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"The more our world functions like the natural world, the more likely we are to endure on this home that is ours, but not ours alone."
~ Janine Benyus





Photo Credits
Youth Education Print E-mail

Black Coral Crab with young


In one sense, education is passing the important lessons learned in one generation to the next. We at The Biomimicry Institute certainly believe biomimicry is one of those lessons. To that end, we have been creating curricula and compiling contributions from other curricula developers to share with the community of educators interested in biomimicry. You'll find that curricula here, downloadable for free.

Biomimicry can be used in classrooms as:

  • A new way for young people to view and value the natural world; to see Nature not just as something to learn about, but as something to learn from
  • A compelling way to present science, technology, engineering, and math subjects
  • A tool to enhance and express creativity through design, with hands-on, minds-on, project-based activities
  • A way to connect school subjects to one another, and school subjects to the real world beyond classroom walls
  • A unique and powerful way to think and learn about sustainability

Over 1600 educators have downloaded our curricula in the two years alone. Here's what people are saying:

"Having developed much curricula, I want to emphasize the curricula you have developed is really a big step above most curricula out there.  I appreciate the thoroughness of directions, the variety of approaches and the good ideas...  It has also jump started new ideas and approaches as well!"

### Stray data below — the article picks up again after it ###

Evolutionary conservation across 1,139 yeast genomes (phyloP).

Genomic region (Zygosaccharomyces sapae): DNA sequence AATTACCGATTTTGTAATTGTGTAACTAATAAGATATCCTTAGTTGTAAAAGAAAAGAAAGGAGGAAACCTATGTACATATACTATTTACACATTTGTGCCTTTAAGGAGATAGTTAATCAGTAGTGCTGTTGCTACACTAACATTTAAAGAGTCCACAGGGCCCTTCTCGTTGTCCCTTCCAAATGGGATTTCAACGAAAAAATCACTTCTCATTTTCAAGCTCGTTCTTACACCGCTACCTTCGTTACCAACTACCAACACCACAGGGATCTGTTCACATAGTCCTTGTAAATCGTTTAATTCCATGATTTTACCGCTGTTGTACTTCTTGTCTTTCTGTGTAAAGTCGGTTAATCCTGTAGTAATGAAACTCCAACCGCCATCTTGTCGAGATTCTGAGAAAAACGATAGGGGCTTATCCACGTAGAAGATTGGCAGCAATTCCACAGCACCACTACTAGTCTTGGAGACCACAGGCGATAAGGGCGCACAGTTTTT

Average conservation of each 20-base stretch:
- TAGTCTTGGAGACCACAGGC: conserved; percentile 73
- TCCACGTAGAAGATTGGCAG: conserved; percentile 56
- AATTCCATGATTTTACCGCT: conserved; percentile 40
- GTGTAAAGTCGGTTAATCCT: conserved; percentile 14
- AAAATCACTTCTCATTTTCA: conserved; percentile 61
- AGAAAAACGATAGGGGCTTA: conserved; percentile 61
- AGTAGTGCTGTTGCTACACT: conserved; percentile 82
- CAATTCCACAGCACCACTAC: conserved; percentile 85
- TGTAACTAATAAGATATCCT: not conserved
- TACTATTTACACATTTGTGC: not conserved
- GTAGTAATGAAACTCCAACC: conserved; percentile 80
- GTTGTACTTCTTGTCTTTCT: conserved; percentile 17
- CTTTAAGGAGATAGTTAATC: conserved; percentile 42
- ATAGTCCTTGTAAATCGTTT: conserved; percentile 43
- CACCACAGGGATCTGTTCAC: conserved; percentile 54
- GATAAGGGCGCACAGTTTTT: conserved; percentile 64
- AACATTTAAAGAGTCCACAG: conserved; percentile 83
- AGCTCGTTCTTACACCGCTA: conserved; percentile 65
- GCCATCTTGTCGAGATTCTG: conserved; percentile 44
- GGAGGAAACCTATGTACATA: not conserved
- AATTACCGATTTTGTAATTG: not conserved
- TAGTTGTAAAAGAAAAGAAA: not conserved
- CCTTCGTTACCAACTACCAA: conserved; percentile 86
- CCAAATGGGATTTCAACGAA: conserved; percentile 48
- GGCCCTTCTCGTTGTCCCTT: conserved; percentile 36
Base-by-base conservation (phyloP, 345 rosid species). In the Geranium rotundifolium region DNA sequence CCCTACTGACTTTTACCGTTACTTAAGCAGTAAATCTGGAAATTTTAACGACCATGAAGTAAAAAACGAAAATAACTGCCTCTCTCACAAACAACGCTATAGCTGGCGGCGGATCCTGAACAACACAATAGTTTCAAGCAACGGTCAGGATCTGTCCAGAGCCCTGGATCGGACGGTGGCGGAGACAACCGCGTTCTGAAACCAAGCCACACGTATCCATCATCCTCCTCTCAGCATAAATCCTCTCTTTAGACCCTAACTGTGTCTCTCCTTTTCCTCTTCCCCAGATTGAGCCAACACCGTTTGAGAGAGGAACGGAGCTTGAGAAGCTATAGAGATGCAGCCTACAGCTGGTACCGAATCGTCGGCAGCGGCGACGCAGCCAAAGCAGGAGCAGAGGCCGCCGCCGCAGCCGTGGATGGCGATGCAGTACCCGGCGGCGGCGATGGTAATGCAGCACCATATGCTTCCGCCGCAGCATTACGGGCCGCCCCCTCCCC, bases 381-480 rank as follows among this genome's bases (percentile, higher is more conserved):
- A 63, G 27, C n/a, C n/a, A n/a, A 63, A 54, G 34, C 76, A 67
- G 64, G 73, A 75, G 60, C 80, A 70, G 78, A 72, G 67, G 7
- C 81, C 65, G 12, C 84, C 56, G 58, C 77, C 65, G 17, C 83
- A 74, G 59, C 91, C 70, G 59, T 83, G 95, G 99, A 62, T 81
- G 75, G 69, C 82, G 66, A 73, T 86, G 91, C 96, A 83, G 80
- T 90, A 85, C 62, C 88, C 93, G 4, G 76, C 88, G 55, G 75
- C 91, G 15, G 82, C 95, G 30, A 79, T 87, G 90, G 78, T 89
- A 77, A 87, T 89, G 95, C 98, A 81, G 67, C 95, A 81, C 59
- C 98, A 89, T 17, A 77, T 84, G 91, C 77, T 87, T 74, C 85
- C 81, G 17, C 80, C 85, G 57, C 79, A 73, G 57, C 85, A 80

Karen Wallace
Director, Science Learning at the Buffalo Museum of Science
Professor, Department of Learning and Instruction (University of Buffalo)


“As a mother of three young girls, a trained architect and Montessori teacher long-since interested in the concept of biomimicry, I am THRILLED by this resource. Thank you very much.”


“I see incredible potential in using Biomimicry to promote inquiry, STEM disciplines, and integration of disciplines across the curricula!”


To introduce biomimicry to your students, see our curricula page for downloadable educational ideas and lesson plans. We will update the curricula on an on-going basis.

If you have questions, comments, or would like to post your own curricula here, contact Sam Stier, Director of Youth Education, at sam(a)biomimicryinstitute.org.


Sign up for our Biomimicry Education Network to access the curricula 

Download Curricula




For more curricula, visit the websites of our youth education partners!

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Crab photograph courtesy of Erwin Kodiat

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